When you see me driving around town, and it seems like I’m talking to myself, or laughing at my own joke, or perhaps even crying in what looks like a senseless manner, I’m probably listening to a podcast. And a presentation on the other side of the city yesterday allowed me the opportunity to listen to the full, almost 90 minute, unedited conversation that Krista Tippett had with Seth Godin on her December 4 edition of On Being (if you don’t subscribe to it, do it after you finish reading this.)
In an examination of art, industry, and the continuing evolution of modern business, with topics ranging from Andrew Carnegie to Bob Dylan, with the Monkees thrown in for good measure, the core, the essence of the conversation comes down to this: the internet allows each of us the opportunity to become an artist. Make something new, and make it good (a piece of information, an article, a video, a song, a graphic novel, whatever). Show it to 10 people. If it’s relevant, they’ll pass it along to 10 more. If it’s not relevant, you’ve learned something about your art, and you make something else. And so on, and so on, and so on. A community of artists.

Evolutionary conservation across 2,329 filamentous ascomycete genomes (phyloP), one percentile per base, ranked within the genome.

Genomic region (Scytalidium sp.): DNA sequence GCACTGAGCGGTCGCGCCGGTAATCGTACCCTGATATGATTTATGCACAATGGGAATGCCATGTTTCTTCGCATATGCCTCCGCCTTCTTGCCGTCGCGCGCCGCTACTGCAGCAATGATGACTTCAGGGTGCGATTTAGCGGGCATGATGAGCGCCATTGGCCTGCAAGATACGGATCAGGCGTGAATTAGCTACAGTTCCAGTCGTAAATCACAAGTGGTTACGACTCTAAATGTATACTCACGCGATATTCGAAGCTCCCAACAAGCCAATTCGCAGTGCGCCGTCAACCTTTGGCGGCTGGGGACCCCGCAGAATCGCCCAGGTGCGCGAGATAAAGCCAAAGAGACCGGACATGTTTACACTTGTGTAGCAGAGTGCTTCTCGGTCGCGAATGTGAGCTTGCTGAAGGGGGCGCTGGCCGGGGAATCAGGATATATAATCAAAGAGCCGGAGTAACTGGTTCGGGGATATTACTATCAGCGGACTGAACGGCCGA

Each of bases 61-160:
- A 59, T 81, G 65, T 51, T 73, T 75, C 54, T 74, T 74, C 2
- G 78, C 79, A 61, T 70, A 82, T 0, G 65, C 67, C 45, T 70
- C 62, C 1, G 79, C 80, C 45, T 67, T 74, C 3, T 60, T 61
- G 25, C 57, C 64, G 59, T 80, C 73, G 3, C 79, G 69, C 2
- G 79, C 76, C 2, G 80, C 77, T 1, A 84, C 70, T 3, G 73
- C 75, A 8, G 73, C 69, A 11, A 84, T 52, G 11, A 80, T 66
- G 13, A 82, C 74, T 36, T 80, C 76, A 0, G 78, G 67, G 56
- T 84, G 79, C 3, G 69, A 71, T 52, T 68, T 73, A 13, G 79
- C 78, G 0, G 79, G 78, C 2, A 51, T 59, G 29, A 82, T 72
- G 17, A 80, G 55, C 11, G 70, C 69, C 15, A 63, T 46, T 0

This is not a new conversation – I can personally remember having this conversation with my contemporaries as long as 20 years ago. What’s different now, I think, is that this “artistic” energy, this organic growth, is seen and expected by creators and entrepreneurs of all types. Software and mobile developers. Bio-scientists. Doctors, lawyers, financial advisers, contractors, engineers, chocolatiers. We don’t work for a corporation for 30 years and then retire anymore. And, even if we do, we yearn to carve out something of our own. This feels unique to this time. Let’s embrace it. Let’s run with it. If you have something to make, make it. Share it. If you don’t, or not at this time, or whatever, then enjoy something that someone else has made and share it.
True marketing happens when you share something with somebody that adds value to their lives. Make. Share. Repeat.